The Ross Sea is one of the last healthy ecosystems of its kind left on earth. Recently the New Zealand Government rejected a proposal from the United States for a marine reserve in the Ross Sea that might have offered greater protection for the Antarctic toothfish than it wanted. In doing so it is sacrificing this unique ecosystem in favour of short-term gain from the fishery.
As scientists we have spent numerous seasons conducting research in the Ross Sea and Southern Ocean. Our work, and that of colleagues, includes long-term tag and release studies of Antarctic toothfish and ecological studies in the McMurdo Sound region of the Ross Sea, the results of which show the impact of the fishery on both the toothfish population and the Ross Sea ecosystem.
The protection of marine species in Antarctic waters comes under the umbrella of the Antarctic Treaty and its agreed measures, specifically the Convention for the Conservation of Antarctic Marine Living Resources (CCAMLR).
Despite its apparent focus on safeguarding marine species, the convention defined "conservation" to include "rational use", providing an avenue for New Zealand to initiate a fishery for Antarctic toothfish in the Ross Sea, beginning in 1996/97. This was achieved despite opposition from some countries owing to a lack of understanding of the distribution, abundance, productivity and life history of this species. New Zealand fished alone for four seasons, after which this "exploratory fishery" (a CCAMLR classification) was opened to other countries, with the catch quickly approaching the maximum allowed (more than 3000 tonnes).
It soon became apparent that the fishery itself was to be the source of data by which the large gaps in our understanding of toothfish biology were to be filled. To this day, little in the way of research has been undertaken to address the data gaps that fishery statistics cannot provide. Indeed, much of the information for the stock model is taken from other fish species, none of which exists in the sub-zero temperatures in which Antarctic toothfish live.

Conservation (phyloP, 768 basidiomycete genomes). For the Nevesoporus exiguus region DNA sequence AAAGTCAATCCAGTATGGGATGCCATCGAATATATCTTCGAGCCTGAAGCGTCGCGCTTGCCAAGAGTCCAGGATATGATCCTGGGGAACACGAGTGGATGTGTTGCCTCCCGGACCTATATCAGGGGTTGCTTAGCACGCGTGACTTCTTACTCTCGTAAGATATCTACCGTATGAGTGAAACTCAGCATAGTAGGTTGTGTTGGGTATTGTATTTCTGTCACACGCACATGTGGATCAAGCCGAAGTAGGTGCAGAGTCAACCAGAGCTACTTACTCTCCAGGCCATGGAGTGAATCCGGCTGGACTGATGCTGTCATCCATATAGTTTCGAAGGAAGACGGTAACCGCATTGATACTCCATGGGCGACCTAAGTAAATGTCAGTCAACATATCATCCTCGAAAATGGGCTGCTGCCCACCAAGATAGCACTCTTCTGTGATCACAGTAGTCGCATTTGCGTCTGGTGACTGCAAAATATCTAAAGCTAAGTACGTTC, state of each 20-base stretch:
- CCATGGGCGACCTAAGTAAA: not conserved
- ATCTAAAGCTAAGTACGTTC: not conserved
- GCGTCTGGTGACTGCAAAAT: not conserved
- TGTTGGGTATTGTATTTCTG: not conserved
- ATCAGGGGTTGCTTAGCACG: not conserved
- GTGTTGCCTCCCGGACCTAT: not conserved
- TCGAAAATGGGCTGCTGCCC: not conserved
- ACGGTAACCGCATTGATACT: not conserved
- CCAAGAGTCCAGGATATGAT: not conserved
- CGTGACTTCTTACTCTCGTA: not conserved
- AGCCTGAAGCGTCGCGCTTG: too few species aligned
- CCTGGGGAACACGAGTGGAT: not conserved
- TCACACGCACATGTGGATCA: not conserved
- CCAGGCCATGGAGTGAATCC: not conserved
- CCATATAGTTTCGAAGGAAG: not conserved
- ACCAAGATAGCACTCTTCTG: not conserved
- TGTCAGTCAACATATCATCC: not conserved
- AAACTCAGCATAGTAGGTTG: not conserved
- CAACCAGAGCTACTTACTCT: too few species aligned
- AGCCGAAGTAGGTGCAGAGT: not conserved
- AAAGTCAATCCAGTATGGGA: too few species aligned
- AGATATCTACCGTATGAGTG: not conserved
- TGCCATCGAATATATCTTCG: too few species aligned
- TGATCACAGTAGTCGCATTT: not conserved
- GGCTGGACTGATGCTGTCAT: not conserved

Our toothfish catch in McMurdo Sound, part of a scientific programme initiated 40 years ago, has shown a precipitous decline in recent years in both the numbers and size of this species, coincident with the growth of the toothfish industry. Over the past 10 years, our catch returns have decreased to about 6 per cent of what they were before the fishery was established. This suggests a contraction northward towards the breeding and prime foraging grounds by large fish, a process that cannot be observed by fish statistics derived from vessels that concentrate their fishing in those waters.
Also coincident with this loss of large toothfish in the southern Ross Sea is an increase in penguin numbers (competitors of toothfish for prey), a decrease in toothfish-eating killer whales, and an increase in the foraging effort of Weddell seals (another toothfish predator).
But it doesn't stop here. Although observations of seals (which bring their catch to their breathing holes) indicate that small toothfish still remain in McMurdo Sound, it is the disappearance of the larger fish that is of concern. Large fish are generally the most fecund in the stock, the ones that are responding successfully to climate change, and also unfortunately among the ones targeted by the industry.
The connectivity between organisms within an ecosystem is well established. The impacts on dependent species of removing the toothfish, the top piscine predator and a key prey species, from the Ross Sea that we are observing are thus not unexpected based on experiencein other oceans.
It does not matter that this fishery is "tightly regulated" as some offer as justification. What matters is that one of the last healthy continental shelf ecosystems on earth is being sacrificed for short-term gain. There can be no more compelling reason for wanting to protect this unique and still relatively pristine environment, which has come to be known justifiably as "The Last Ocean".
Dr Clive Evans is an associate professor in the School of Biological Sciences at the University of Auckland and Dr David Ainley is a senior ecologist at HT Harvey & Associates.